The hardware side has reduced in weight and size and technology means our experience has grown. In the past we used military connectors from tanks and airplanes, built to last for 5 years of use. It was good for F1 because not even we could break them. But if I came today with one of these connectors and showed it to (Chief Designer) Rory Byrne he would have a heart attack!
Today, electronics is used in every aspect of the car, but its most obvious use is in running the engine. "You have to inject fuel and you have to fire the spark," maintains Gundel. "But on top of this is all the diagnostic monitoring, the back up systems and pumps. The diagnostic side has become far more important this year with engines having to last two race weekends."
"We might have more than 20 sensors on the engine for diagnostics alone, apart from those used to actually run the engine. To be honest, for us here at Ferrari, this was not such a big change from the past, as we already had a fantastic record of reliability and that was partly down to our monitoring systems."
The new rules, with the cars staying in parc ferme in between qualifying and the race, has also made the role of electronics more important, as software changes are one of the few areas that can be worked on.
"Apart from the engine, other areas where we can tune for performance using electronics are traction control, engine braking and differential performance. These are the only legal areas where we are allowed to work," explains Gundel. "While the car is in parc ferme, we have the model of our strategies on the computer and we can tune them and are allowed to upload all our modifications into the car before the race."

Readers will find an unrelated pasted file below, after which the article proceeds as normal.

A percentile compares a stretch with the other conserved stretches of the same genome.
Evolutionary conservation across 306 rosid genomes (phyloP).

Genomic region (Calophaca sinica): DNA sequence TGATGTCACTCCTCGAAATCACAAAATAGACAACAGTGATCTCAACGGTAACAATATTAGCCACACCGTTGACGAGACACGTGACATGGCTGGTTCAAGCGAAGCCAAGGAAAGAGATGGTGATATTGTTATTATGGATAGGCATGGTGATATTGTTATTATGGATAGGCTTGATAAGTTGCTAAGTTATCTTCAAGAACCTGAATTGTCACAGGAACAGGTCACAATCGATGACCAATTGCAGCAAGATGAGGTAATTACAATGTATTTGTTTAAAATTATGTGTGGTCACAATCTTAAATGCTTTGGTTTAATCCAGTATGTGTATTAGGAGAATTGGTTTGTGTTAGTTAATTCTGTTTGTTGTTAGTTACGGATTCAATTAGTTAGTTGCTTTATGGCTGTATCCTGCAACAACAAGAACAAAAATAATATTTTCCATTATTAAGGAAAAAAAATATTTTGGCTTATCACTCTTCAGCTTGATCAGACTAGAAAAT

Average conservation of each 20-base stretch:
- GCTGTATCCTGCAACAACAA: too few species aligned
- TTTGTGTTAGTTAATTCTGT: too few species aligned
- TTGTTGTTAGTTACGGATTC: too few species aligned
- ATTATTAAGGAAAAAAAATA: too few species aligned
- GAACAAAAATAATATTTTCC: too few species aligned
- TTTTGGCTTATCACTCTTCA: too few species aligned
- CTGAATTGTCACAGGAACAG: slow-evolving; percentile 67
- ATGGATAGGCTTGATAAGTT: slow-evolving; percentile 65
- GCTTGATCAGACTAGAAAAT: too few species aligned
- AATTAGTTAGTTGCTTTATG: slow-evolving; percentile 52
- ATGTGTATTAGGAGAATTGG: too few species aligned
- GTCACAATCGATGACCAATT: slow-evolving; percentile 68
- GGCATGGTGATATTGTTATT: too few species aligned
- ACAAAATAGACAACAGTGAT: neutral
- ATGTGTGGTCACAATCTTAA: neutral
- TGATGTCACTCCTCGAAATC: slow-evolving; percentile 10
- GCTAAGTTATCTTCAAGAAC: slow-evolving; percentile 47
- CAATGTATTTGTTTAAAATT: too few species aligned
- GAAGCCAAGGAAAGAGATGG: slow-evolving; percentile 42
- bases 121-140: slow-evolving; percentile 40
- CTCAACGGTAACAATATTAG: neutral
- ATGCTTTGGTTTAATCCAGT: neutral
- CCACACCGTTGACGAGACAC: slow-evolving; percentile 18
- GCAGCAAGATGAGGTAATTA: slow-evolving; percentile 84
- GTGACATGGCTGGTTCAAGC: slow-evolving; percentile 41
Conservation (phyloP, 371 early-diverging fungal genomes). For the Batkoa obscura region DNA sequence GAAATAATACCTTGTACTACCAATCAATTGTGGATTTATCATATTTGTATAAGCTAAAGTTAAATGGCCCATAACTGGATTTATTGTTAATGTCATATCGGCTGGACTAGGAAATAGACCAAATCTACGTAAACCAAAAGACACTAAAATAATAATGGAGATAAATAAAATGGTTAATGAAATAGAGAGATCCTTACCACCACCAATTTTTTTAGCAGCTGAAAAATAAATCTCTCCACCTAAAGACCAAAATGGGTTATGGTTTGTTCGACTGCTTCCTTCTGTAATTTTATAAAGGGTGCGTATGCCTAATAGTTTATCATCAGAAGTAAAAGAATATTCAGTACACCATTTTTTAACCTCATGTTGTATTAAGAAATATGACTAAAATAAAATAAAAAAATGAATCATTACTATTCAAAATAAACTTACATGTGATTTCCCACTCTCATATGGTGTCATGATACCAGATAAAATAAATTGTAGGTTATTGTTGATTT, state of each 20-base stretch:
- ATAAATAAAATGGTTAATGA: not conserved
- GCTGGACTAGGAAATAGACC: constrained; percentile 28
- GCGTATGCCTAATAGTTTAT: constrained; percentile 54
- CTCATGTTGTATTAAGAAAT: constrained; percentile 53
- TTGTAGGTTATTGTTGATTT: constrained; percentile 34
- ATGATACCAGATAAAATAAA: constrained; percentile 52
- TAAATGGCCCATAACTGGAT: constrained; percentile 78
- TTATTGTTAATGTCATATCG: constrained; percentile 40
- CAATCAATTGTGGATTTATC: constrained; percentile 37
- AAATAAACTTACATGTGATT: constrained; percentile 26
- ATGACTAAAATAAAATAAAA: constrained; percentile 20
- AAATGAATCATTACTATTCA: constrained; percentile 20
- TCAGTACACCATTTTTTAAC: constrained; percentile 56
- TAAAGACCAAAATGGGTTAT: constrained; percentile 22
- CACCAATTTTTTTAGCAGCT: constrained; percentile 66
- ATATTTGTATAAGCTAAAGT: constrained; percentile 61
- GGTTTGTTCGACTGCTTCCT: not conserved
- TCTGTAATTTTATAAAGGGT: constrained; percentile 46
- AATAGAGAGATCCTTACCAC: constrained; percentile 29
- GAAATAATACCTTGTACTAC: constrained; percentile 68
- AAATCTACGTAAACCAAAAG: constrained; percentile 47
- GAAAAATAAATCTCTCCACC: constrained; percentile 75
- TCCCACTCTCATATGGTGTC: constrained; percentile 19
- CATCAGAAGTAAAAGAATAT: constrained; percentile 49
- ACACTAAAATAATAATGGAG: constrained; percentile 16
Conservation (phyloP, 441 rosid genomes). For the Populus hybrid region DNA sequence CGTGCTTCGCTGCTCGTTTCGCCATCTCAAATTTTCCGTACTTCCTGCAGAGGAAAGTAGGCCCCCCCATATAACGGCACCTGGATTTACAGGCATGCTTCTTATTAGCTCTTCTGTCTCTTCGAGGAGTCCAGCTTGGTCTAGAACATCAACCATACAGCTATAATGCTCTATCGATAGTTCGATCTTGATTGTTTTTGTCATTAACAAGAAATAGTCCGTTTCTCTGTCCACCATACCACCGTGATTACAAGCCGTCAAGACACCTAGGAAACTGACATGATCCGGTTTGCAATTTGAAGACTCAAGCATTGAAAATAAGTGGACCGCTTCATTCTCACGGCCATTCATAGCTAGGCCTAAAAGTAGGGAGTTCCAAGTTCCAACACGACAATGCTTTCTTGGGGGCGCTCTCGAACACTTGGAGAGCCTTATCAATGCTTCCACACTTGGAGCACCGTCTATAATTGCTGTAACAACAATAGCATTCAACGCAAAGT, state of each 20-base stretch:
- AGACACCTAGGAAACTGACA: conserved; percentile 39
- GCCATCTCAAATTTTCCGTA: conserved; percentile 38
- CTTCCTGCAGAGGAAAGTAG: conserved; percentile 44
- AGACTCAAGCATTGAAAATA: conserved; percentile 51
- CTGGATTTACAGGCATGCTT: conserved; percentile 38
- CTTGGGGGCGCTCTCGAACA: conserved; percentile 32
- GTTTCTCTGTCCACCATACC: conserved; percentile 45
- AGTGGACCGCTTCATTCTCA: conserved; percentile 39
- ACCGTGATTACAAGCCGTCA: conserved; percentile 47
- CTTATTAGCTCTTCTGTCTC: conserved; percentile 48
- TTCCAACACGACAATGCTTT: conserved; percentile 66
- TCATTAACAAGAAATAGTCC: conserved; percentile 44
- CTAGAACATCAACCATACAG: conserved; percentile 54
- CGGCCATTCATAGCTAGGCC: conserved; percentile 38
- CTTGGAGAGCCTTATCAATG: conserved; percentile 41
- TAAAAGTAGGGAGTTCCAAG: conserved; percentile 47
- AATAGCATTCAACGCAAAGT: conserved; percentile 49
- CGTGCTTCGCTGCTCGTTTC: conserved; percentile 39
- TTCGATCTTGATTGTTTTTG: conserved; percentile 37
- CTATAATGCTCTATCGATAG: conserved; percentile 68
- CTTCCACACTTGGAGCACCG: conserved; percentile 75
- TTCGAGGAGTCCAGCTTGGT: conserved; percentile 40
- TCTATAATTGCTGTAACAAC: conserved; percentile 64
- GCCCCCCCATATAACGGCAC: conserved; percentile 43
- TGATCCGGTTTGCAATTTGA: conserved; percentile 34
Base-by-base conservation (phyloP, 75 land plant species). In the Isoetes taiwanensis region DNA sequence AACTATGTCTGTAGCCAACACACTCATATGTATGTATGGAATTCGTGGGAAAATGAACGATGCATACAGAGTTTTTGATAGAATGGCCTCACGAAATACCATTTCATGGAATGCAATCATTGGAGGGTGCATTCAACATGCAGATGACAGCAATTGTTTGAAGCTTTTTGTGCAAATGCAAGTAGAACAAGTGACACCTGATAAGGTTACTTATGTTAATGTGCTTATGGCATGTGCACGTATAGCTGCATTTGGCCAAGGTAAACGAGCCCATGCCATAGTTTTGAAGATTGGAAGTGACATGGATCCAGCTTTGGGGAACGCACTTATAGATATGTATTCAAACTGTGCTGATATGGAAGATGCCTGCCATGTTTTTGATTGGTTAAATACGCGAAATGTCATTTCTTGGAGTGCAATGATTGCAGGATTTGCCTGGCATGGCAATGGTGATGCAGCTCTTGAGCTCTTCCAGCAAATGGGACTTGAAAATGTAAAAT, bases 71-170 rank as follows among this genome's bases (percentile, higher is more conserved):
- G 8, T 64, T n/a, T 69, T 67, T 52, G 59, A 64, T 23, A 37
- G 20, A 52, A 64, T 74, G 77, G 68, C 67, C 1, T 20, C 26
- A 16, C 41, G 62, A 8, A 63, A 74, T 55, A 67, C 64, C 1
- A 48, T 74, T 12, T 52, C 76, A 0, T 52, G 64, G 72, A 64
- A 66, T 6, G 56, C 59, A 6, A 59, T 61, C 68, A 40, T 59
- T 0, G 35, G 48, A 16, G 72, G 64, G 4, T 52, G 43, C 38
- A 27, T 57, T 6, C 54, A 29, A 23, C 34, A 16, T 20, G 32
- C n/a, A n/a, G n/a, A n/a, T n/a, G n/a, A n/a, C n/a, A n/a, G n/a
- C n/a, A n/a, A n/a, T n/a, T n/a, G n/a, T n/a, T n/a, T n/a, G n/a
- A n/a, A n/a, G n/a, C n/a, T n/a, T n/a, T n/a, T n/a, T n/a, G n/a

"Now, we analyse the performance of our cars on Friday and Saturday and try to improve areas that were not perfect, by running simulations. We try to combine all these tunings to give an overall improvement on the car without having to run the car. It is not all down to technology though and you still need to use the human brain. Sometimes it is our best friend!"
So will this weekend on home turf at the Nürburgring be a chance for Gundel to catch up with old friends from his racing past? "Not really," he says with a hint of embarrassment. "As a child I was not at all interested in motor racing and when I started working with Bosch back in 1985, I stayed in the laboratory and did not go to the tracks. But when Data Logging and Telemetry became more common I would go to the occasional race."
"At first the racing drivers were very suspicious of Data Logging and regarded it as a spy system. Now, the good drivers know they can improve with the help of the data and they spend a lot of time studying it. But to get back to the question, no the Nurburgring will not be a special weekend for me, except that I always find it a bit disturbing because all the people around me speak German!"